The Right Bitch Trio by Doranna DurginDoranna’s quirky spirit has led to an eclectic and extensive publishing journey across genres. Beyond that, she hangs around outside her Southwest mountain home with horse and beagles who compete in agility, obedience, and tracking.

She doesn’t believe in mastering the beast within, but in channeling its power. For good or bad has yet to be decided…

Doranna’s ongoing releases include Nocturne paranormals and joyful new indie efforts–like the special BVC release of the Changespell Saga, and reader favorites like Wolverine’s Daughter and A Feral Darkness. Whee!

Not coincidentally, Doranna’s books tend to have DOGS in them!



Gone to the Dogs — 26 Comments

  1. It took me a very long time to grok that pedigree animals, too, deserve and need loving homes, homes that are willing to work with an individual’s quirks etc etc. I mean, intellectually I knew that, but for a long time I felt that it’s a nicer act to give a shelter animal a good home, which… no. You’re not a bad person to pick an animal that will suit your needs and give *that* animal a loving home, and if your circumstances are more unpredictable than average, acquiring an animal that will be relatively easy to rehome is doing that animal a favour.

    It’s also not a nice act to acquire an animal that will not be able to meet your demands (this is, of course, much more common with horses) – but if your thing is agility or even just long walks in the countryside and you acquire a shelter dog that cannot do these things, you’re either always trying to find out how much your dog can do (and often, in the process, demanding too much) or resenting that you can’t do all the things you *want* to do. _Your_ dog getting older or injured is part of the deal; taking on a problem is something you should only do if you want to. (And quite often we choose to.)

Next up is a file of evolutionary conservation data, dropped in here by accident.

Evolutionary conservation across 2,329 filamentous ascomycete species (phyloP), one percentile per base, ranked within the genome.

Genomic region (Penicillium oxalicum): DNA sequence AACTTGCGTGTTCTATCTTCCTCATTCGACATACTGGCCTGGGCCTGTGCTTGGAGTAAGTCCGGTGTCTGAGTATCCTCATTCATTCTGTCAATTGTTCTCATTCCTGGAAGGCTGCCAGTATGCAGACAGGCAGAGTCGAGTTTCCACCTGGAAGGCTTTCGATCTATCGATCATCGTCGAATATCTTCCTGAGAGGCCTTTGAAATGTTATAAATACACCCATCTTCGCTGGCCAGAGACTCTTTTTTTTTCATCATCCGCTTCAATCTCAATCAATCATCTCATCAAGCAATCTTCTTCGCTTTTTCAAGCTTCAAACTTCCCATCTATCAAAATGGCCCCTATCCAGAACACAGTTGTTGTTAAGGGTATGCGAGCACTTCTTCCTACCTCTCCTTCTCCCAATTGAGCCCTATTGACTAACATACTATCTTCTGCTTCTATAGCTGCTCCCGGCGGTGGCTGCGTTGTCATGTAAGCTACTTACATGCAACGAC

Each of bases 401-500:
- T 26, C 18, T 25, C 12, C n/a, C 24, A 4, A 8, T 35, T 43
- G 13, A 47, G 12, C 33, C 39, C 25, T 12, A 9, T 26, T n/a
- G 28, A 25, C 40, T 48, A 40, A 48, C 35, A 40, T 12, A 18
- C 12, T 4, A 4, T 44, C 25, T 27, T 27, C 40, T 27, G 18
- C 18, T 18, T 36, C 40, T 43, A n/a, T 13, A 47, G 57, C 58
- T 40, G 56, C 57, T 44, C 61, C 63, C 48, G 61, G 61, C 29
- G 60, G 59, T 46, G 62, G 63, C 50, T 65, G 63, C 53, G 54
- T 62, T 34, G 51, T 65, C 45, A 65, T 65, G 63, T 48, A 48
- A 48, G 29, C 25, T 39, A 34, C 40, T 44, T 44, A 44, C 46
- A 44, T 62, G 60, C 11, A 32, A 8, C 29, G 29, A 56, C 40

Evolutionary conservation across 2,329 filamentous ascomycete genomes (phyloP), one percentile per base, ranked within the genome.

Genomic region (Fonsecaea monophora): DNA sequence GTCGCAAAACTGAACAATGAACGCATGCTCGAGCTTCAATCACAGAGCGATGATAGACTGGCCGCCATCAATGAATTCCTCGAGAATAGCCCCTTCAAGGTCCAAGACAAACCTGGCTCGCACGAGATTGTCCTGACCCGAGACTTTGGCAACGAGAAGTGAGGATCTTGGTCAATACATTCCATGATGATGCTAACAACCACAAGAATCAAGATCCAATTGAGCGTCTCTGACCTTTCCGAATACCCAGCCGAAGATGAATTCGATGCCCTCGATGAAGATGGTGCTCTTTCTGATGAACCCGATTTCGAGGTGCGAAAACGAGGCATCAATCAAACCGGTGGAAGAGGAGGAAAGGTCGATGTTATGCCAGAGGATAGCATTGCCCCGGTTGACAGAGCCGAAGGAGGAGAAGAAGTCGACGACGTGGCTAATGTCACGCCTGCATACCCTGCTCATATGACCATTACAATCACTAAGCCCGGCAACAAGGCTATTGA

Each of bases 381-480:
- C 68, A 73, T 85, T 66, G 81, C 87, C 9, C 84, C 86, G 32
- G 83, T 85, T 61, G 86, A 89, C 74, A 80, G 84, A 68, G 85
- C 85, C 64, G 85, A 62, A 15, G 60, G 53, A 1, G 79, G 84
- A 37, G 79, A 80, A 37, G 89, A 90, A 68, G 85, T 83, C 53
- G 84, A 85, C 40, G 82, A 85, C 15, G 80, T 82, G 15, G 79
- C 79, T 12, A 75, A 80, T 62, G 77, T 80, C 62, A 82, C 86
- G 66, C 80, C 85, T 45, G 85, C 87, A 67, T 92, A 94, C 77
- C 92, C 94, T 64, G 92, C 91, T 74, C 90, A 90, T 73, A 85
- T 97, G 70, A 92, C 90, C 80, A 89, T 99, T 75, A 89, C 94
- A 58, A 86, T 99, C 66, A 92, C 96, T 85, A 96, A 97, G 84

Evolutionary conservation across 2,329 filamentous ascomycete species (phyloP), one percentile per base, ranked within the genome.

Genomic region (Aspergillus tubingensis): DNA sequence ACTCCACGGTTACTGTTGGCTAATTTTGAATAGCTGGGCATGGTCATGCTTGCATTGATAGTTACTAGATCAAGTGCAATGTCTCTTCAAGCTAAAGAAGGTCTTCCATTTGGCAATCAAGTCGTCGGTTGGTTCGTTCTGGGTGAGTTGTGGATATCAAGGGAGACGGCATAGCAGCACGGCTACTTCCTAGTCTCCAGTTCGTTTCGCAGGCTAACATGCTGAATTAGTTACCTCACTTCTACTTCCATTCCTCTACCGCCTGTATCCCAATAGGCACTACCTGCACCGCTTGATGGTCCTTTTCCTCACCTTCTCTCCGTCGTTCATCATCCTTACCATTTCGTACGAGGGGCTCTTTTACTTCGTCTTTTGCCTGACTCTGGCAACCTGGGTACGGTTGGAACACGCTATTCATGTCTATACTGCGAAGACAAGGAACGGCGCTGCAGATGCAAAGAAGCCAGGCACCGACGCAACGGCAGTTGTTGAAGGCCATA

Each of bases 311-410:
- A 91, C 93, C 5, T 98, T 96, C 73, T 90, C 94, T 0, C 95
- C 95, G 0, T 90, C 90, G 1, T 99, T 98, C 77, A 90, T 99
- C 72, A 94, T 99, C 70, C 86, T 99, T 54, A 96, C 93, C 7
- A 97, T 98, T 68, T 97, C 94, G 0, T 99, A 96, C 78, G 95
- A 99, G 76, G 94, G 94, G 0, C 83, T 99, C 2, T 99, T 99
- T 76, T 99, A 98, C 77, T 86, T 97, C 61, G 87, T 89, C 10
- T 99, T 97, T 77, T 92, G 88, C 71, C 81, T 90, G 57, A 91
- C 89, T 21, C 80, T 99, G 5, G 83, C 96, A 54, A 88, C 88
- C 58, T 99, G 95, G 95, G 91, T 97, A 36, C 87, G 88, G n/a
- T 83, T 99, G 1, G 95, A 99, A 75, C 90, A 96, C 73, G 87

There are so many things I want to see done to prevent so many animals getting in need of an upgrade, never mind rescuing, but people who pick the right pet for them is not where the problem started.

    • Your second paragraph says it very well indeed.

      I think it’s hard because (if I may generalize), we have such love and compassion for our animals. We want to see dogs in need find a home! So it’s been really, really easy for certain groups to take control of the conversation.

      At the same time, we need to have compassion for ourselves. The pets we get should fill our needs, whatever they are–and only we know what those are. But there’s nothing happy about a family/dog mismatch, whatever the origin of the dog. No one wins–not the dog, and not the better-matched dog who might not find a home because that spot is full.

  2. Thank you for this. As a (very) small-scale breeder, I can say that people seek me out because they know I prioritize health and they’ve been burned before; or because they’re into performance and trust me to sort out puppies with ideal conformation from those that perhaps don’t have the best shoulder layback or whatever. It’s a pity that when I tell someone I breed and show, I also feel that I must add, “But I lose a ton of money breeding” or some other defensive comment.